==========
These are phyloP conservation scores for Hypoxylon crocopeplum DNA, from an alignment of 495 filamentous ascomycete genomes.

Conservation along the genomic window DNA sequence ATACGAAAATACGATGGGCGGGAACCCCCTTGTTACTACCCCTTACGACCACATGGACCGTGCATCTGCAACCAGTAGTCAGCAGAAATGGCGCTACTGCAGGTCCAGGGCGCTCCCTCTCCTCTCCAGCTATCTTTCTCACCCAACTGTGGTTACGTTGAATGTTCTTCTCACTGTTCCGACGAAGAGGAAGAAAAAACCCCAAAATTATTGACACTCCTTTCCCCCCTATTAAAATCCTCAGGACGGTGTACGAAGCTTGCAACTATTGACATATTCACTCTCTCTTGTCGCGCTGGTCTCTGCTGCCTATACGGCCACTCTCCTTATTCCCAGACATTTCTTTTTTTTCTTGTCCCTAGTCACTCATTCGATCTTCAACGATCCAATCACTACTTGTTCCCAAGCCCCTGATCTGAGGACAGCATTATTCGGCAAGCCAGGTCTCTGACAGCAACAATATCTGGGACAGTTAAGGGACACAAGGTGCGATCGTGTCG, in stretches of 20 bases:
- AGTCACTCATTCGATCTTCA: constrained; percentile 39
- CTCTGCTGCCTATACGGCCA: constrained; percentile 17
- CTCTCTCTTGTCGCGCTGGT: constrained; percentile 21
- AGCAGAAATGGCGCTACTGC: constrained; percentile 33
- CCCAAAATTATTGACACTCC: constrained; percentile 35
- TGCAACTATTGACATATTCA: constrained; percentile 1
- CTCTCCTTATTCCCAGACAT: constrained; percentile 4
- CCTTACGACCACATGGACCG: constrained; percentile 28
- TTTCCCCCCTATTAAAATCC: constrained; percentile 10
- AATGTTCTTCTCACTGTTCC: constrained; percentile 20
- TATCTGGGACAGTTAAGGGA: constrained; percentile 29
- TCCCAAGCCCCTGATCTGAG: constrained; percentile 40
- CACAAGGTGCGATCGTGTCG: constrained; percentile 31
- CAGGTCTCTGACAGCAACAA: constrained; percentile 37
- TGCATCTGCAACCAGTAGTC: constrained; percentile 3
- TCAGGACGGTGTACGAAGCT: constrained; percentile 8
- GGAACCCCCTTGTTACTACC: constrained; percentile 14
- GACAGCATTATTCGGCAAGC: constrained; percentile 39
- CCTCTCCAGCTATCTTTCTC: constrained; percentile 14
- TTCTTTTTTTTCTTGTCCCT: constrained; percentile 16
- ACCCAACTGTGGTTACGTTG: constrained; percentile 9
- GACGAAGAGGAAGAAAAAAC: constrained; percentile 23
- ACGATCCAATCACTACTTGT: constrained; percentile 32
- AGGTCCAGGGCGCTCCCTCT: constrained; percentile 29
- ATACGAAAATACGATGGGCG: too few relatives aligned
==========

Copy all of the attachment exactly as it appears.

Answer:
These are phyloP conservation scores for Hypoxylon crocopeplum DNA, from an alignment of 495 filamentous ascomycete genomes.

Conservation along the genomic window DNA sequence ATACGAAAATACGATGGGCGGGAACCCCCTTGTTACTACCCCTTACGACCACATGGACCGTGCATCTGCAACCAGTAGTCAGCAGAAATGGCGCTACTGCAGGTCCAGGGCGCTCCCTCTCCTCTCCAGCTATCTTTCTCACCCAACTGTGGTTACGTTGAATGTTCTTCTCACTGTTCCGACGAAGAGGAAGAAAAAACCCCAAAATTATTGACACTCCTTTCCCCCCTATTAAAATCCTCAGGACGGTGTACGAAGCTTGCAACTATTGACATATTCACTCTCTCTTGTCGCGCTGGTCTCTGCTGCCTATACGGCCACTCTCCTTATTCCCAGACATTTCTTTTTTTTCTTGTCCCTAGTCACTCATTCGATCTTCAACGATCCAATCACTACTTGTTCCCAAGCCCCTGATCTGAGGACAGCATTATTCGGCAAGCCAGGTCTCTGACAGCAACAATATCTGGGACAGTTAAGGGACACAAGGTGCGATCGTGTCG, in stretches of 20 bases:
- AGTCACTCATTCGATCTTCA: constrained; percentile 39
- CTCTGCTGCCTATACGGCCA: constrained; percentile 17
- CTCTCTCTTGTCGCGCTGGT: constrained; percentile 21
- AGCAGAAATGGCGCTACTGC: constrained; percentile 33
- CCCAAAATTATTGACACTCC: constrained; percentile 35
- TGCAACTATTGACATATTCA: constrained; percentile 1
- CTCTCCTTATTCCCAGACAT: constrained; percentile 4
- CCTTACGACCACATGGACCG: constrained; percentile 28
- TTTCCCCCCTATTAAAATCC: constrained; percentile 10
- AATGTTCTTCTCACTGTTCC: constrained; percentile 20
- TATCTGGGACAGTTAAGGGA: constrained; percentile 29
- TCCCAAGCCCCTGATCTGAG: constrained; percentile 40
- CACAAGGTGCGATCGTGTCG: constrained; percentile 31
- CAGGTCTCTGACAGCAACAA: constrained; percentile 37
- TGCATCTGCAACCAGTAGTC: constrained; percentile 3
- TCAGGACGGTGTACGAAGCT: constrained; percentile 8
- GGAACCCCCTTGTTACTACC: constrained; percentile 14
- GACAGCATTATTCGGCAAGC: constrained; percentile 39
- CCTCTCCAGCTATCTTTCTC: constrained; percentile 14
- TTCTTTTTTTTCTTGTCCCT: constrained; percentile 16
- ACCCAACTGTGGTTACGTTG: constrained; percentile 9
- GACGAAGAGGAAGAAAAAAC: constrained; percentile 23
- ACGATCCAATCACTACTTGT: constrained; percentile 32
- AGGTCCAGGGCGCTCCCTCT: constrained; percentile 29
- ATACGAAAATACGATGGGCG: too few relatives aligned